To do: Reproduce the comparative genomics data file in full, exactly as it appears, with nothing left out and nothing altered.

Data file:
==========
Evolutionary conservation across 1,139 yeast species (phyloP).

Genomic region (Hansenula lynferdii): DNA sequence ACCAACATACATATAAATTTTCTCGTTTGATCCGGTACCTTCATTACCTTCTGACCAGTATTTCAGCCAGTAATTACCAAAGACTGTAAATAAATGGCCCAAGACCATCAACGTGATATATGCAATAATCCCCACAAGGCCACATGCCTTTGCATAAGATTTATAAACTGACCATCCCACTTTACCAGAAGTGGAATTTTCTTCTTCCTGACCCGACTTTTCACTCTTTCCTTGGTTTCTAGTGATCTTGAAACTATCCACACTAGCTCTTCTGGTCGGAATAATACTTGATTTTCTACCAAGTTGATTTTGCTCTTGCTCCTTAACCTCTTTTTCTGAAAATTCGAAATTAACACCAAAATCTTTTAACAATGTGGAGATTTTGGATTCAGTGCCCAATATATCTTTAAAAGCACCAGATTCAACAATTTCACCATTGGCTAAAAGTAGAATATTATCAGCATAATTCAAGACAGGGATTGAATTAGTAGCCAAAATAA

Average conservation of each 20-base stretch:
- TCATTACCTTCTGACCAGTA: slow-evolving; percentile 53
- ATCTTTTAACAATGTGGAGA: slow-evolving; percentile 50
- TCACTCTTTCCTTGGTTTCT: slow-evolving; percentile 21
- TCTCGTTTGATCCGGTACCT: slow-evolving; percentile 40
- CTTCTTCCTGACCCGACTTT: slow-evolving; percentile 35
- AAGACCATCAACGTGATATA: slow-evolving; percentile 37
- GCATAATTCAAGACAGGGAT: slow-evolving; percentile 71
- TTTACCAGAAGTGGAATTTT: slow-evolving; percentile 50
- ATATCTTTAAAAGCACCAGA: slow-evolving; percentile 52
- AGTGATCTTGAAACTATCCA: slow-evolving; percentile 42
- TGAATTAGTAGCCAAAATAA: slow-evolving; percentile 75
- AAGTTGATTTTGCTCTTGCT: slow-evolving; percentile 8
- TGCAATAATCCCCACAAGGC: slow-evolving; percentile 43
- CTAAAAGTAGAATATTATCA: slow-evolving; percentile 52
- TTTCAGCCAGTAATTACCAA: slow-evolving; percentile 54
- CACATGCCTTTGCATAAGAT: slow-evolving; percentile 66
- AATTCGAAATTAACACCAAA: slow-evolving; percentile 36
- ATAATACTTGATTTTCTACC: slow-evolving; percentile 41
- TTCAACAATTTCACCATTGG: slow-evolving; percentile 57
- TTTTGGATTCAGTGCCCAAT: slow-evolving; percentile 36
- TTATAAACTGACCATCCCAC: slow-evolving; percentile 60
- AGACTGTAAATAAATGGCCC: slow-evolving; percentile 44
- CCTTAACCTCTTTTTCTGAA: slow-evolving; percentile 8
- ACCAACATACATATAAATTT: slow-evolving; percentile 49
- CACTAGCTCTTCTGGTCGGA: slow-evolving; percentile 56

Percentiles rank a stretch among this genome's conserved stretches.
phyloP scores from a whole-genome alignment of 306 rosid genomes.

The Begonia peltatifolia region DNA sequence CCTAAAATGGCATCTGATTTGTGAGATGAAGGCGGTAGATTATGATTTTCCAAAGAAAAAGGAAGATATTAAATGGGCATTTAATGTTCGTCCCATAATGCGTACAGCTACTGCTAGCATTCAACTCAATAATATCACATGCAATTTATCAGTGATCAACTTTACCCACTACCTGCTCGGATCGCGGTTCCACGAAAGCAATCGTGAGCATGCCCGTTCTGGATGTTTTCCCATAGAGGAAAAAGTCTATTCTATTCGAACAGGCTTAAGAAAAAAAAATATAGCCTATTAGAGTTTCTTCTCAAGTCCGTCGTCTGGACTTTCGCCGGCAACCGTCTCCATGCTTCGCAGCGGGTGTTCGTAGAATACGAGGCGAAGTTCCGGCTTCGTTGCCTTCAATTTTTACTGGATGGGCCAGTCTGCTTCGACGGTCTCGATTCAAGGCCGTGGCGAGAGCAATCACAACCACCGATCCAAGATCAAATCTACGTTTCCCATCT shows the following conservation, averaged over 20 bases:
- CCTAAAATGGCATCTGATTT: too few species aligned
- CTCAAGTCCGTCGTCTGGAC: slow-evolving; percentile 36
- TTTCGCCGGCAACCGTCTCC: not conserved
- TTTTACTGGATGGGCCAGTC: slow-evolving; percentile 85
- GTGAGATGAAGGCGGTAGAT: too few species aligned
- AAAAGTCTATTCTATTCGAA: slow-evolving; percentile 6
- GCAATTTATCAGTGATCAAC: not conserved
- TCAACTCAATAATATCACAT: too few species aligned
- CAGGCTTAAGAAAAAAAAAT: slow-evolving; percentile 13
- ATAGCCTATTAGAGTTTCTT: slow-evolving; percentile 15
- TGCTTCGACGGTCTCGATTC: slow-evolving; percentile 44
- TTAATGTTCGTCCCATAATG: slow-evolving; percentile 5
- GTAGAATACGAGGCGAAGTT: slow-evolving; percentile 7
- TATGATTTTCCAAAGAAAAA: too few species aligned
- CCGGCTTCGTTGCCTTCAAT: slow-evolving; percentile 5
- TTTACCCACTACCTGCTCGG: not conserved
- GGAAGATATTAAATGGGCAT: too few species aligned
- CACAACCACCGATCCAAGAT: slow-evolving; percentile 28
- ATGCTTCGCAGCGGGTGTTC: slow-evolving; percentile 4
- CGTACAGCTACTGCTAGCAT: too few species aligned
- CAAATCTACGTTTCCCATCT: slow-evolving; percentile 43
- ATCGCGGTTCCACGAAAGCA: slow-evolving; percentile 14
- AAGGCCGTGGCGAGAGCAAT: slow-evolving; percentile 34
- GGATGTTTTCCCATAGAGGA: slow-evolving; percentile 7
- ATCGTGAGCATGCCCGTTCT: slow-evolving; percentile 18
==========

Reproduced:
Evolutionary conservation across 1,139 yeast species (phyloP).

Genomic region (Hansenula lynferdii): DNA sequence ACCAACATACATATAAATTTTCTCGTTTGATCCGGTACCTTCATTACCTTCTGACCAGTATTTCAGCCAGTAATTACCAAAGACTGTAAATAAATGGCCCAAGACCATCAACGTGATATATGCAATAATCCCCACAAGGCCACATGCCTTTGCATAAGATTTATAAACTGACCATCCCACTTTACCAGAAGTGGAATTTTCTTCTTCCTGACCCGACTTTTCACTCTTTCCTTGGTTTCTAGTGATCTTGAAACTATCCACACTAGCTCTTCTGGTCGGAATAATACTTGATTTTCTACCAAGTTGATTTTGCTCTTGCTCCTTAACCTCTTTTTCTGAAAATTCGAAATTAACACCAAAATCTTTTAACAATGTGGAGATTTTGGATTCAGTGCCCAATATATCTTTAAAAGCACCAGATTCAACAATTTCACCATTGGCTAAAAGTAGAATATTATCAGCATAATTCAAGACAGGGATTGAATTAGTAGCCAAAATAA

Average conservation of each 20-base stretch:
- TCATTACCTTCTGACCAGTA: slow-evolving; percentile 53
- ATCTTTTAACAATGTGGAGA: slow-evolving; percentile 50
- TCACTCTTTCCTTGGTTTCT: slow-evolving; percentile 21
- TCTCGTTTGATCCGGTACCT: slow-evolving; percentile 40
- CTTCTTCCTGACCCGACTTT: slow-evolving; percentile 35
- AAGACCATCAACGTGATATA: slow-evolving; percentile 37
- GCATAATTCAAGACAGGGAT: slow-evolving; percentile 71
- TTTACCAGAAGTGGAATTTT: slow-evolving; percentile 50
- ATATCTTTAAAAGCACCAGA: slow-evolving; percentile 52
- AGTGATCTTGAAACTATCCA: slow-evolving; percentile 42
- TGAATTAGTAGCCAAAATAA: slow-evolving; percentile 75
- AAGTTGATTTTGCTCTTGCT: slow-evolving; percentile 8
- TGCAATAATCCCCACAAGGC: slow-evolving; percentile 43
- CTAAAAGTAGAATATTATCA: slow-evolving; percentile 52
- TTTCAGCCAGTAATTACCAA: slow-evolving; percentile 54
- CACATGCCTTTGCATAAGAT: slow-evolving; percentile 66
- AATTCGAAATTAACACCAAA: slow-evolving; percentile 36
- ATAATACTTGATTTTCTACC: slow-evolving; percentile 41
- TTCAACAATTTCACCATTGG: slow-evolving; percentile 57
- TTTTGGATTCAGTGCCCAAT: slow-evolving; percentile 36
- TTATAAACTGACCATCCCAC: slow-evolving; percentile 60
- AGACTGTAAATAAATGGCCC: slow-evolving; percentile 44
- CCTTAACCTCTTTTTCTGAA: slow-evolving; percentile 8
- ACCAACATACATATAAATTT: slow-evolving; percentile 49
- CACTAGCTCTTCTGGTCGGA: slow-evolving; percentile 56

Percentiles rank a stretch among this genome's conserved stretches.
phyloP scores from a whole-genome alignment of 306 rosid genomes.

The Begonia peltatifolia region DNA sequence CCTAAAATGGCATCTGATTTGTGAGATGAAGGCGGTAGATTATGATTTTCCAAAGAAAAAGGAAGATATTAAATGGGCATTTAATGTTCGTCCCATAATGCGTACAGCTACTGCTAGCATTCAACTCAATAATATCACATGCAATTTATCAGTGATCAACTTTACCCACTACCTGCTCGGATCGCGGTTCCACGAAAGCAATCGTGAGCATGCCCGTTCTGGATGTTTTCCCATAGAGGAAAAAGTCTATTCTATTCGAACAGGCTTAAGAAAAAAAAATATAGCCTATTAGAGTTTCTTCTCAAGTCCGTCGTCTGGACTTTCGCCGGCAACCGTCTCCATGCTTCGCAGCGGGTGTTCGTAGAATACGAGGCGAAGTTCCGGCTTCGTTGCCTTCAATTTTTACTGGATGGGCCAGTCTGCTTCGACGGTCTCGATTCAAGGCCGTGGCGAGAGCAATCACAACCACCGATCCAAGATCAAATCTACGTTTCCCATCT shows the following conservation, averaged over 20 bases:
- CCTAAAATGGCATCTGATTT: too few species aligned
- CTCAAGTCCGTCGTCTGGAC: slow-evolving; percentile 36
- TTTCGCCGGCAACCGTCTCC: not conserved
- TTTTACTGGATGGGCCAGTC: slow-evolving; percentile 85
- GTGAGATGAAGGCGGTAGAT: too few species aligned
- AAAAGTCTATTCTATTCGAA: slow-evolving; percentile 6
- GCAATTTATCAGTGATCAAC: not conserved
- TCAACTCAATAATATCACAT: too few species aligned
- CAGGCTTAAGAAAAAAAAAT: slow-evolving; percentile 13
- ATAGCCTATTAGAGTTTCTT: slow-evolving; percentile 15
- TGCTTCGACGGTCTCGATTC: slow-evolving; percentile 44
- TTAATGTTCGTCCCATAATG: slow-evolving; percentile 5
- GTAGAATACGAGGCGAAGTT: slow-evolving; percentile 7
- TATGATTTTCCAAAGAAAAA: too few species aligned
- CCGGCTTCGTTGCCTTCAAT: slow-evolving; percentile 5
- TTTACCCACTACCTGCTCGG: not conserved
- GGAAGATATTAAATGGGCAT: too few species aligned
- CACAACCACCGATCCAAGAT: slow-evolving; percentile 28
- ATGCTTCGCAGCGGGTGTTC: slow-evolving; percentile 4
- CGTACAGCTACTGCTAGCAT: too few species aligned
- CAAATCTACGTTTCCCATCT: slow-evolving; percentile 43
- ATCGCGGTTCCACGAAAGCA: slow-evolving; percentile 14
- AAGGCCGTGGCGAGAGCAAT: slow-evolving; percentile 34
- GGATGTTTTCCCATAGAGGA: slow-evolving; percentile 7
- ATCGTGAGCATGCCCGTTCT: slow-evolving; percentile 18